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How to write Letters to the Editor (LTE’s) that stand a good chance of getting published

Joan Ridley | Published on 10/14/2021

 Why Write LTEs?

  • Educate the community about the impact of partisan and racial Gerrymandering
  • Raise interest in our chapter & attract volunteers and speaking invitations
  • Alert news editors to “newsworthiness” of this issue. Large number of letters helps.
  • Get the attention of elected officials

Look for LTE Opportunities

Stories may not talk about Gerrymandering. Our job is to point out the relationship. Examples of topics to look for:

  • Stories about redistricting and Gerrymandering
  • Certain issues like climate change, health care and gun safety have redistricting/Gerrymandering angles
  • Look for articles where legislative activity (bills and laws) do not reflect the will of the people.Ex: they are contrary to surveys on a topic
  • Administrative agencies failing to regulate adequately – likely because Congress is caving to industry pressure

Letter to the Editor Tips

  • Find out how your publication requires letters to be submitted and whether there’s a word limit.For example, DMN has a 200 word limit.
  • Construct a good argument:
    • Open by saying “thank you for… “ such as “for publishing this article”, “focusing attention on this issue”, etc
    • Reference the story or opinion piece that you’re responding to.  
    • Transition into how the story relates to redistricting and Gerrymandering.
    • Avoid including figures and other facts as much as possible.Editors don’t have time to fact check and will eliminate your LTE.
    • Identify our solution: establish an independent redistricting commission (IRC).
    • Include a call to action – something that empowers people.  Ex: I support HB or SB (name the bill) that would establish an IRC. Do not say that LWV supports the bill or that you speak for, or represent, the LWV.
    • Call out elected officials – like your member of Congress – that you’re asking to take action
    • Tone: OK to be creative, passionate and forceful, but always be respectful and truthful.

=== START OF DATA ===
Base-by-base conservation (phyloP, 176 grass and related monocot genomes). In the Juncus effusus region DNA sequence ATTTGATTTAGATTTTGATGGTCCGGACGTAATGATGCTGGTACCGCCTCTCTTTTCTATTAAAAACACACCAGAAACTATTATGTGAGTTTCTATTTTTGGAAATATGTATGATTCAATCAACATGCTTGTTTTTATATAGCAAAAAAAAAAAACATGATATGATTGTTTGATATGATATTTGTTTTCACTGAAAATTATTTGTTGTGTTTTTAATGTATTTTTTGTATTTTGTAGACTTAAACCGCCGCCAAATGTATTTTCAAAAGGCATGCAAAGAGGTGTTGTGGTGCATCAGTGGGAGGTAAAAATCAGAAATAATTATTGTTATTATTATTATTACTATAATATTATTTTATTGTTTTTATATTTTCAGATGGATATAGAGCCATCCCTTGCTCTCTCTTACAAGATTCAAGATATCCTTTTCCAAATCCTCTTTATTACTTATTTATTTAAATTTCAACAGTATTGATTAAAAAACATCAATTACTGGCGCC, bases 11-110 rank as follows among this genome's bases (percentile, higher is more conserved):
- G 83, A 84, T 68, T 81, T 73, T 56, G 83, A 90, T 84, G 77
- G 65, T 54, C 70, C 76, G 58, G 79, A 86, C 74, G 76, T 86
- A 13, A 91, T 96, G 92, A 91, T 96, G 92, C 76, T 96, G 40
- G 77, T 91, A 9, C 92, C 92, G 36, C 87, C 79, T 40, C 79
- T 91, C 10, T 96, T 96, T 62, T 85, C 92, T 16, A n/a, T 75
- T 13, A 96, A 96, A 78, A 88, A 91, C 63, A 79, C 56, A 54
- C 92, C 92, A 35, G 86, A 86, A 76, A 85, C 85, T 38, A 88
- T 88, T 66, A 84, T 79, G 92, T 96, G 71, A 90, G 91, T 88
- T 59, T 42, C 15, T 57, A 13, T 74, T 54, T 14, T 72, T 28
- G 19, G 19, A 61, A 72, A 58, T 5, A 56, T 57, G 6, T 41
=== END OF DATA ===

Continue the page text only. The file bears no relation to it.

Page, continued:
• Don’t procrastinate; submit your letter as soon as you can after the opportunity arises.
    • Suggestion: write your LTE in Word and do a copy and paste to the DMN submission form after you have completed your line editing and word count.
    • Avoid including links.

Message content: How do I frame my problem statement to support the idea of establishing an IRC. 

Know the League’s key messages and make sure that they are communicated in letters. 

  • Consider an emotional appeal:
    • Why you personally care about this issue.
    • What impact does racial or partisan Gerrymandering have on the lives of everyday people?
    • State how racial or partisan Gerrymandering has influenced elections.
    • What future do you want to help create, and why? How does this issue affect that future?
  • It’s OK to say that you are a member of LWVD, but do not say or imply that you represent or speak for LWVD.

After You’re Published

  • Distribute it in your personal social media circles, too. (You’ll get lots of likes!)
  • Call it to the attention of Joan and Karen.The reason is that there are several versions of some publications.Your LTE could have been published in one but not the others so we might have missed it.

Discussion & Points for letters

Just about any issue where positions taken by our elected officials are contrary to those of the people is related to racial or partisan Gerrymandering. Here are a few examples:

  • Guns
  • Health care, Medicaid expansion, women’s reproductive care
  • Climate change
  • Immigration issues
  • Lack of civility and vitriolic rhetoric
  • Election issues
  • Voting rights issues


Where to submit your Letter to the Editor. (Please send us your own suggestions):

Dallas Morning News